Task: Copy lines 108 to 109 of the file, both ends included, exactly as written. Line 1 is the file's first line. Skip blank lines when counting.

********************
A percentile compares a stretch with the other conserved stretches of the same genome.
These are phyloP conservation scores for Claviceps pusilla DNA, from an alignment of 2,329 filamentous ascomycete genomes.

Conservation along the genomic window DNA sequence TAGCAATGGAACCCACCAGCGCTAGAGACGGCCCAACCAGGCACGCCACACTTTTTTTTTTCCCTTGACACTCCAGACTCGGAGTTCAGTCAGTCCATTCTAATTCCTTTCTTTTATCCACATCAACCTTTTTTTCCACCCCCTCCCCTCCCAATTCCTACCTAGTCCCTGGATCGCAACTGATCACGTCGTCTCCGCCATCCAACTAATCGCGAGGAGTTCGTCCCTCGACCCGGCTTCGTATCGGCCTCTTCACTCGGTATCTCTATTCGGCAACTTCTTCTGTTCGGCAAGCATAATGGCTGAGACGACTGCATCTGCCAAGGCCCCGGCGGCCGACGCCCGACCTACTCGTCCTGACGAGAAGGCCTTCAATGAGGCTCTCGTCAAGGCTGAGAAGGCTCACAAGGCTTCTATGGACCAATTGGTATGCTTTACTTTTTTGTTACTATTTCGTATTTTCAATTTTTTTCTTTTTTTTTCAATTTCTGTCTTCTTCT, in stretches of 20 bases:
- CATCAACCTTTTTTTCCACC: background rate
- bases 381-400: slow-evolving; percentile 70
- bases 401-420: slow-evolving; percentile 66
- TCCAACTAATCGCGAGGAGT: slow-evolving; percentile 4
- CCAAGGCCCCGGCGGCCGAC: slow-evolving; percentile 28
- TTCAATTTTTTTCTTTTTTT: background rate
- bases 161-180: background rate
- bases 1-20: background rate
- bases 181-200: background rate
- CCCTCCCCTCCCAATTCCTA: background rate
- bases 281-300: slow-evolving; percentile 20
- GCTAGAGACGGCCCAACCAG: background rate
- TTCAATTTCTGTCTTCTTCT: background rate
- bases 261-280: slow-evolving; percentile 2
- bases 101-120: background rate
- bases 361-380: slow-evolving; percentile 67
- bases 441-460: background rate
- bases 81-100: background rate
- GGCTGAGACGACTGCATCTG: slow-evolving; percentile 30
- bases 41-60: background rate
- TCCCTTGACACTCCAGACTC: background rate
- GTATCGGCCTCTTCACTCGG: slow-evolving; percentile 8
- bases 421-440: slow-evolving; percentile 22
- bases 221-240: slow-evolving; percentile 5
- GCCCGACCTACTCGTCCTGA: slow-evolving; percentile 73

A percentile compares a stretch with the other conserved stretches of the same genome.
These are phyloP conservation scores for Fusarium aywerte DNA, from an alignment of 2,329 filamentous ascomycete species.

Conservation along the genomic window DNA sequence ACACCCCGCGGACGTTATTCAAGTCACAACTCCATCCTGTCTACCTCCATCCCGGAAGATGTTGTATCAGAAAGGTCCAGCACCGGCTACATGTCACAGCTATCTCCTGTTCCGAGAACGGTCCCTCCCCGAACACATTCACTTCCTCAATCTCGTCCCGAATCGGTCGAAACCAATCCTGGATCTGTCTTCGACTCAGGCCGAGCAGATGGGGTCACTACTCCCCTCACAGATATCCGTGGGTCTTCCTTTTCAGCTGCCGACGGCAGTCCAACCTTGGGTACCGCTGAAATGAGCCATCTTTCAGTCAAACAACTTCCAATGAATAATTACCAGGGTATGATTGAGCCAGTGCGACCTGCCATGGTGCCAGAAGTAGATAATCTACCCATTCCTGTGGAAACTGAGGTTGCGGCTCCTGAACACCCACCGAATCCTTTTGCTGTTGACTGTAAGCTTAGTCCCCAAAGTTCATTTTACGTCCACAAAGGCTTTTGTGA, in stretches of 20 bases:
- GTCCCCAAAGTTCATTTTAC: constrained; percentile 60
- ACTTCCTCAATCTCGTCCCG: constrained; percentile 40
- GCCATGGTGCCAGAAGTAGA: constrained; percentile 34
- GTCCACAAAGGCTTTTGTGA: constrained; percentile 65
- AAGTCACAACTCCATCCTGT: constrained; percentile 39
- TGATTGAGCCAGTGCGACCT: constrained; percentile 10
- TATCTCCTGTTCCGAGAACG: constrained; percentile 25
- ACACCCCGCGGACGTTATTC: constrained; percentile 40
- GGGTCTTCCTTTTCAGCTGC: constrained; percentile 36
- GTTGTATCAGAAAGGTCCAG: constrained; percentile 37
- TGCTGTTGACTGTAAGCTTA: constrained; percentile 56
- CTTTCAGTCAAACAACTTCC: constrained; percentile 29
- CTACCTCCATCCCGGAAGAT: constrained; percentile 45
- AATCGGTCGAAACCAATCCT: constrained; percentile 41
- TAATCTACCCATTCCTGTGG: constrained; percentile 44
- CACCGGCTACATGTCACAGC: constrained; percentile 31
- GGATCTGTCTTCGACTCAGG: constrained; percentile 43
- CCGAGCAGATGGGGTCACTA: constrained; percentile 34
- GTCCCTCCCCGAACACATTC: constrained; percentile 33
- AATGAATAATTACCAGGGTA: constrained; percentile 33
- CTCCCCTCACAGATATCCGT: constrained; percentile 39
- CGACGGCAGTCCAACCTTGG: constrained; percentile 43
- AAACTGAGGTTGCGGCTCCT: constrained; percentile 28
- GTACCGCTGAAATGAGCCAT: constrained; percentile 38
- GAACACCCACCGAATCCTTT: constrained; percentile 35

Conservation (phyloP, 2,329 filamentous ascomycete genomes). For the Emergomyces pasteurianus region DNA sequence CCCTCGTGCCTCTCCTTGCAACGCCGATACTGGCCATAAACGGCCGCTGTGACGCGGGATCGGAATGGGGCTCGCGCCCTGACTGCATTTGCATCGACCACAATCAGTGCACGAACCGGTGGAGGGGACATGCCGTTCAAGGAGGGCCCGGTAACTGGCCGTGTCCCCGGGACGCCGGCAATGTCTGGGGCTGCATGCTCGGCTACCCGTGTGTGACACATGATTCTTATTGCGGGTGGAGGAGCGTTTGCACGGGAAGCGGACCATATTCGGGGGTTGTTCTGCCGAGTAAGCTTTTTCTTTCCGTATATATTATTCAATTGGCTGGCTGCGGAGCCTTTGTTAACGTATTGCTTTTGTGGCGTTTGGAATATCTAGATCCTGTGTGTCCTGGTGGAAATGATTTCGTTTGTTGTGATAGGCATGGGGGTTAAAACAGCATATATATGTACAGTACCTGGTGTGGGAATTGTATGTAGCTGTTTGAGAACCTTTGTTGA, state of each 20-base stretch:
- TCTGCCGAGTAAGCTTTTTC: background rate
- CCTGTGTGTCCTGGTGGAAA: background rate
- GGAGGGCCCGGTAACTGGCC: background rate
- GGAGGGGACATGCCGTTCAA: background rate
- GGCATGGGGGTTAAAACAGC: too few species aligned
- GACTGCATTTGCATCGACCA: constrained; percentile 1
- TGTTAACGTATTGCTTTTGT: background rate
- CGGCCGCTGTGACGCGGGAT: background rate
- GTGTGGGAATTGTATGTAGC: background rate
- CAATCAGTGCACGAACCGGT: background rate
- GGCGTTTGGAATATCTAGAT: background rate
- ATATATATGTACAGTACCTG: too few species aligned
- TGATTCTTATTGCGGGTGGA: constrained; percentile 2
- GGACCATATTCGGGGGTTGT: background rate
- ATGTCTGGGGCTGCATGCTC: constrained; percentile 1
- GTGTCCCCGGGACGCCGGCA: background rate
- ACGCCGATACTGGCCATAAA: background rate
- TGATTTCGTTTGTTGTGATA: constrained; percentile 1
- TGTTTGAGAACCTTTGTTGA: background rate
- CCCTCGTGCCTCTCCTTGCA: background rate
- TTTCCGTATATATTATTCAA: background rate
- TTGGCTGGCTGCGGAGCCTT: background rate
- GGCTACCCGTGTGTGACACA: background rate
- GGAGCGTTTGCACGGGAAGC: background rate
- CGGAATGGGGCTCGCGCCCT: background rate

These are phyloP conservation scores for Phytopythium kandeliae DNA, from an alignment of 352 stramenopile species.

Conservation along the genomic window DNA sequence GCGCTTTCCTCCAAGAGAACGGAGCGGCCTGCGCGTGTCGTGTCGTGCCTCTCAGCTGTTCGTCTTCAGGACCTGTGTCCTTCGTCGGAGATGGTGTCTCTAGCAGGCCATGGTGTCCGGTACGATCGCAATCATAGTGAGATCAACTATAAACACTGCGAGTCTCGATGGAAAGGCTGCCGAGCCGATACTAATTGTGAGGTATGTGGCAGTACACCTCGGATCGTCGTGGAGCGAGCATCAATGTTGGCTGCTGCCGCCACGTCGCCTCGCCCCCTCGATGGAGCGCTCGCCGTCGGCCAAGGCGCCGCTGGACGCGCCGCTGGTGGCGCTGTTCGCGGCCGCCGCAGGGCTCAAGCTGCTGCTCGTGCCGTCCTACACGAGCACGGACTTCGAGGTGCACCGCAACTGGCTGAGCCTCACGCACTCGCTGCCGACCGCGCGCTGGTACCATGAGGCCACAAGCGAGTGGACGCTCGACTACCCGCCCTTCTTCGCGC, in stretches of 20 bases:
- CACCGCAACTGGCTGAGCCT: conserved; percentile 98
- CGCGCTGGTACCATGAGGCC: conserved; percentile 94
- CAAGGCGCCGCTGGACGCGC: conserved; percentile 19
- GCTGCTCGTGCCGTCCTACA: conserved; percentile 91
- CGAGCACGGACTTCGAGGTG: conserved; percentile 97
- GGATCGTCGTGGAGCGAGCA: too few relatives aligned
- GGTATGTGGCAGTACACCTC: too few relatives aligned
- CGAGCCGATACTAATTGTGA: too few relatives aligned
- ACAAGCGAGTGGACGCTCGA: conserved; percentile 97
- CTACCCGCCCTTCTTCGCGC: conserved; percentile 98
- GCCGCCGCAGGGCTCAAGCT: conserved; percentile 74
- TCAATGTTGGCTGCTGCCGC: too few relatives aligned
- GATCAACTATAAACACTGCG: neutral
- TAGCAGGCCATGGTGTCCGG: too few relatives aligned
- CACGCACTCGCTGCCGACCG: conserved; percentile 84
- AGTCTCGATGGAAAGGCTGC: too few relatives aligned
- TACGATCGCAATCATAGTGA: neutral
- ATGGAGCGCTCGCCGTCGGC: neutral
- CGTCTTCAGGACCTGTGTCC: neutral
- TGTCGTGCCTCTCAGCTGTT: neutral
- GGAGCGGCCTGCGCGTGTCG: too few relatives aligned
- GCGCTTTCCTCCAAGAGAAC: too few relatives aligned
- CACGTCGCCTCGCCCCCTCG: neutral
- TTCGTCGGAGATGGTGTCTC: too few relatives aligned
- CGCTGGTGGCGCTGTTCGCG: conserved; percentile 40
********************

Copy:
- TTCGTCGGAGATGGTGTCTC: too few relatives aligned
- CGCTGGTGGCGCTGTTCGCG: conserved; percentile 40